WeThePeople1965

How about Canada Geese? What are they doing about those?

downthemiddle

2 sets of laws...

sandman312

Why did you go to ODNR for a comment if the resident said it was federal wildlife officers? Would you go to the Ohio Highway Patrol when you had questions about something the FBI was doing?

WeThePeople1965

They contacted ODNR probably because it was most likely ODNR executing the task.

WeThePeople1965

.

fotobug

If they want to shoot something I suggest Canada geese.

jazzbo

I totally agree !

Julie R.

Somebody saw federal wildlife officers shooting the swans from their vehicle parked along the roadway? If that's true, that is plain disgusting.

Licorice Schtick

Are you disgusted by recreational goose and duck hunting, too?

Julie R.

If I witnessed it then yes, I probably would be.

The Bizness

If they were shooting to protect the local environment then what's the problem?

camero

i want to know how these birds are hurting the eco system please someone find out first then make a decision on the situation

glassman

How can they be invasive? They can fly anywhere.

SoldOnAcorns

The Mute Swan was introduced to North America in the late 19th century. Recently, it has been widely viewed as an invasive species because of its rapidly increasing numbers and adverse effects on other waterfowl and native ecosystems. For example, a study of population sizes in the lower Great Lakes from 1971 to 2000 found that Mute Swan numbers were increasing at an average rate of at least 10% per year, doubling the population every seven to eight years.[34] Several studies have concluded that Mute Swans severely reduce densities of submerged vegetation where they occur.[35]

In 2003, the U.S. Fish and Wildlife Service proposed to "minimize environmental damages attributed to Mute Swans" by reducing their numbers in the Atlantic Flyway to pre-1986 levels, a 67% reduction at the time. According to a report published in the Federal Register of 2003[36] the proposal was supported by all thirteen state wildlife agencies which submitted comments, as well as by 43 bird conservation, wildlife conservation and wildlife management organisations. Ten animal rights organisations and the vast majority of comments from individuals were opposed. At this time Mute Swans were protected under the Migratory Bird Treaty Act due to a court order, but in 2005 the United States Department of the Interior officially declared them a non-native, unprotected species.[37] Mute Swans are protected in some areas of the U.S. by local laws, as for example in Connecticut.[38]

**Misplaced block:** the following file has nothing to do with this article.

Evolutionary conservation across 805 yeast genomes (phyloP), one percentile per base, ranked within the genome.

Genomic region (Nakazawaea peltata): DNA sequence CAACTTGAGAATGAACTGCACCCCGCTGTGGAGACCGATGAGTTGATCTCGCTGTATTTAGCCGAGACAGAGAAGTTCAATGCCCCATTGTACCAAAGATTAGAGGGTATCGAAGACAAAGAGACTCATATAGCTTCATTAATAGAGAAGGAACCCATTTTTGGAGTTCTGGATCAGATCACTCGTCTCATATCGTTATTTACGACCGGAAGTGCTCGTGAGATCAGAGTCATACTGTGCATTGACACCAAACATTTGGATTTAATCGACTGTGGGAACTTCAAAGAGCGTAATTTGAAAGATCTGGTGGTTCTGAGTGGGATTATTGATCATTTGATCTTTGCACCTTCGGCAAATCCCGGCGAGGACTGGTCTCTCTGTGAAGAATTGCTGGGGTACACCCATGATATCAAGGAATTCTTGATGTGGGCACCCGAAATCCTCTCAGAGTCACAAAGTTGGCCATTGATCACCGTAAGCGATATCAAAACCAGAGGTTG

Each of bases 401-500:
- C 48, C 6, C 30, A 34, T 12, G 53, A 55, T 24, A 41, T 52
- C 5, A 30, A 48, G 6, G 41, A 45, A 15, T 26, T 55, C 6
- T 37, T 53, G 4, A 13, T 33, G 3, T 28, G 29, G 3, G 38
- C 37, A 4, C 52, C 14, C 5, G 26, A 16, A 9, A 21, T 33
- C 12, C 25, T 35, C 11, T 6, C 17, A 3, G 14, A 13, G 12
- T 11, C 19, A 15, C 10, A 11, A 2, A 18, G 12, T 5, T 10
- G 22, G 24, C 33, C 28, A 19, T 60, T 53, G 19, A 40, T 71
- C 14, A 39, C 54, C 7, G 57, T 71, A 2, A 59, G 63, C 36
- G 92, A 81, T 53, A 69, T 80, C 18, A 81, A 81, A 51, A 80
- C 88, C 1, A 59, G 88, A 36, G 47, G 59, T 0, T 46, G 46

The status of the Mute Swan as an introduced species in North America is disputed by the interest group "Save The Mute Swans".[39] They assert that Mute Swans are native in the region and therefore deserving of protection. They claim that Mute Swans had origins from Russia and cite historical sightings and fossil records. These claims have been rejected as specious by the U.S. Department of the Interior.[37]

Licorice Schtick

The above appears to be lifted from Wikipedia:

http://en.wikipedia.org/wiki/Mut...

Licorice Schtick

Just wait until one of the suburbs hires someone for a deer culling project. That'll bring in the hatemail.

puddin95

Talk about invasive species why can't they do that with democrats?

WeThePeople1965

No, humans, in general.

sorryhog

Is it legal to shoot from a vehicle on the roadway? Or are they above the law?

Taxpayer2800

Did they shoot all their babies too or just going to let them starve to death? I would classify the feds as invasive species.

tzu4u

Four Mute Swans are also shot on Catawba Island last week in the area of the bridge on sr53. (near Holiday Inn Express)
The ODNR used a duck boat to go out and retrieve the bodies. It was sad.

The explanation was that the invasive Mute Swans prevent the smaller native species of Trumpeter Swans from breeding in the area. This culling is being done quietly to keep public outrage at a minimum.